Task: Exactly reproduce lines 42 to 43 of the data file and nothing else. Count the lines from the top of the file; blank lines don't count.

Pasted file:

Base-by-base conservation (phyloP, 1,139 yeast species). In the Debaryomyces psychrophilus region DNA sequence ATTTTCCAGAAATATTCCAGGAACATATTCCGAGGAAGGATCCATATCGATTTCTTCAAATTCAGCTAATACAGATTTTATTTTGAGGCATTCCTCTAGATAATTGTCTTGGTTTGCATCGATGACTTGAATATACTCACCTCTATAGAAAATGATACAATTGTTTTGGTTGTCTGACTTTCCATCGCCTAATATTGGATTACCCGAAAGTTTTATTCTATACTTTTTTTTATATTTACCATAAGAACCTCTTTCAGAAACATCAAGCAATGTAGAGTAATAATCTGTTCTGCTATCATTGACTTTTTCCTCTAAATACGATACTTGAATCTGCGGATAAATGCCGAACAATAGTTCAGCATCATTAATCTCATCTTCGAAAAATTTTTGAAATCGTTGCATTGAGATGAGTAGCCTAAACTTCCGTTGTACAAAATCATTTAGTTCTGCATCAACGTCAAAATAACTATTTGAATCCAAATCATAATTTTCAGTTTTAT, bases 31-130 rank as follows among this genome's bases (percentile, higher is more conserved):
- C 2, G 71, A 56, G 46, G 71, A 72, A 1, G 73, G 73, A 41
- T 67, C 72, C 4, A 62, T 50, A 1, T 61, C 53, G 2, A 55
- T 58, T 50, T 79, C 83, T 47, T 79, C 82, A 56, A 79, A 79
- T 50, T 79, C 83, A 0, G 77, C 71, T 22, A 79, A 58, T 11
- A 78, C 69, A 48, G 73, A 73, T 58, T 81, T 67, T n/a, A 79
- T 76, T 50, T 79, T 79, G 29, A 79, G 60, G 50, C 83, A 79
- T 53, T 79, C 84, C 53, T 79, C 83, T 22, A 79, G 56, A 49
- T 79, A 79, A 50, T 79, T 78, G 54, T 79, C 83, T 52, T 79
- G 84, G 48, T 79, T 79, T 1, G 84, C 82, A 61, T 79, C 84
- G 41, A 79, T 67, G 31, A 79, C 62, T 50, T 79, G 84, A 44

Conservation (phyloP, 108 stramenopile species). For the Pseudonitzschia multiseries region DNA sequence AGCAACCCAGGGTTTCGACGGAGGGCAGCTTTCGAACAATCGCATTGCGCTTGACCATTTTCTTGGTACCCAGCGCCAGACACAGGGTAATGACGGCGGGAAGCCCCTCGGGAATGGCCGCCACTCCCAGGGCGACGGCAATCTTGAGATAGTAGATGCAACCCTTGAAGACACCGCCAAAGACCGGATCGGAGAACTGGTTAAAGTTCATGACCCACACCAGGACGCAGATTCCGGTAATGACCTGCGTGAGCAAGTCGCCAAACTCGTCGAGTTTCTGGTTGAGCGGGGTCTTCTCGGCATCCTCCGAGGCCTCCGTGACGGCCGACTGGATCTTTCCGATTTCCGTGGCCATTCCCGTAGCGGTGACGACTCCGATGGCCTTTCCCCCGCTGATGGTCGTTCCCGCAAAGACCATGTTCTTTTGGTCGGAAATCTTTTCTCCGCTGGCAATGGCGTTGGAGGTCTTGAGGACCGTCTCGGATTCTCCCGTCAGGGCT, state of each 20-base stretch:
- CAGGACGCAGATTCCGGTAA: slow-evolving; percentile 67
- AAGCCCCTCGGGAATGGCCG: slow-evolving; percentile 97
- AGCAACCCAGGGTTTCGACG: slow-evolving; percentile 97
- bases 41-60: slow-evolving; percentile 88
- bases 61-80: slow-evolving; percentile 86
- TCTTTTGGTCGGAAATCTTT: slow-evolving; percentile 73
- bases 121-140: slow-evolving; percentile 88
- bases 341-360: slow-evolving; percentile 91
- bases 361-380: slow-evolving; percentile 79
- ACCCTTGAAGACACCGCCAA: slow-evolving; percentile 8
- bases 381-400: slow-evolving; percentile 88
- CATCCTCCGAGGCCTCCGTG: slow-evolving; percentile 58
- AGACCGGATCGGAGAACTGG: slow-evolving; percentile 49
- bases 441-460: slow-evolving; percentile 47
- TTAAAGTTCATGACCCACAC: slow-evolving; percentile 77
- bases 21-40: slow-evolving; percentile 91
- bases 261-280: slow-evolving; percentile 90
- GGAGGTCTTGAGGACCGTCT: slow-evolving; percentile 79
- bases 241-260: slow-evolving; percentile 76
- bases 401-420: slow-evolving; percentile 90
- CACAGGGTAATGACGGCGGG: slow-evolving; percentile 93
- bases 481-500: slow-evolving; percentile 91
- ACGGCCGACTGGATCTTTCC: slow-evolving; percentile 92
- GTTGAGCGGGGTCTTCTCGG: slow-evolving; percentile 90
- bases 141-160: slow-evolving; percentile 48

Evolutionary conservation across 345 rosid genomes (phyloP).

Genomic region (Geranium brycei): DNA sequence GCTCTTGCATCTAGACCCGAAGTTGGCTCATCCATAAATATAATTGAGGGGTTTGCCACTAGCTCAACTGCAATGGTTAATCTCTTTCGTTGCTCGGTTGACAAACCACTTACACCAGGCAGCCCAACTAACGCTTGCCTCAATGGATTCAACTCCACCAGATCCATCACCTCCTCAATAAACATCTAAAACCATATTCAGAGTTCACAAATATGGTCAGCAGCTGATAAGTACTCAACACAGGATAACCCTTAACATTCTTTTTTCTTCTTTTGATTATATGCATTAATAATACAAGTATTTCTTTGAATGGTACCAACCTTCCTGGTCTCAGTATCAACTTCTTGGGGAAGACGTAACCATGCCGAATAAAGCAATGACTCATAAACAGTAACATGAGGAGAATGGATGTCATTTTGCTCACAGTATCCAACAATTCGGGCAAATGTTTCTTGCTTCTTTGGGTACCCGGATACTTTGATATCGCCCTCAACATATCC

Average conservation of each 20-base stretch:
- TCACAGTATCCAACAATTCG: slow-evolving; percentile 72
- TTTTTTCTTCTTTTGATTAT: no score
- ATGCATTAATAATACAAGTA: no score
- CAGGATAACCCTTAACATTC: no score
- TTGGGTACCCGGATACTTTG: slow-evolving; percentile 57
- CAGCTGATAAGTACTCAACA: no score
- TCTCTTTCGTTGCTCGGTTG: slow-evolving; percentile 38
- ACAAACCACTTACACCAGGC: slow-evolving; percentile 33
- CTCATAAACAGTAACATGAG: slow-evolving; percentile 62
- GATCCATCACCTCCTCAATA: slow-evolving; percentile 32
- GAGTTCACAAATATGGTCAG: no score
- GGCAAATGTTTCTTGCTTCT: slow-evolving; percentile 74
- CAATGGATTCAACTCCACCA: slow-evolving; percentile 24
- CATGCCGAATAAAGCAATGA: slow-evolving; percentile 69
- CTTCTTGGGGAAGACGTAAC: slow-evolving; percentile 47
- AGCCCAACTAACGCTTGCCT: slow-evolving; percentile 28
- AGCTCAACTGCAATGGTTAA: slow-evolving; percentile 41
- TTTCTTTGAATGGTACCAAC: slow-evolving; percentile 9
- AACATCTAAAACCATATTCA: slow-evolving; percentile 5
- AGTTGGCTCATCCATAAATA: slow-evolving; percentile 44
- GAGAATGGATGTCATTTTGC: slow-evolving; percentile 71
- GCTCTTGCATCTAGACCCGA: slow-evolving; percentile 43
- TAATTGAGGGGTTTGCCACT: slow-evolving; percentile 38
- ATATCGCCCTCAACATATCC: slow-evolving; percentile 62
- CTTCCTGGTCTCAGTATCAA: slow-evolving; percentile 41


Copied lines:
- TTTTTTCTTCTTTTGATTAT: no score
- ATGCATTAATAATACAAGTA: no score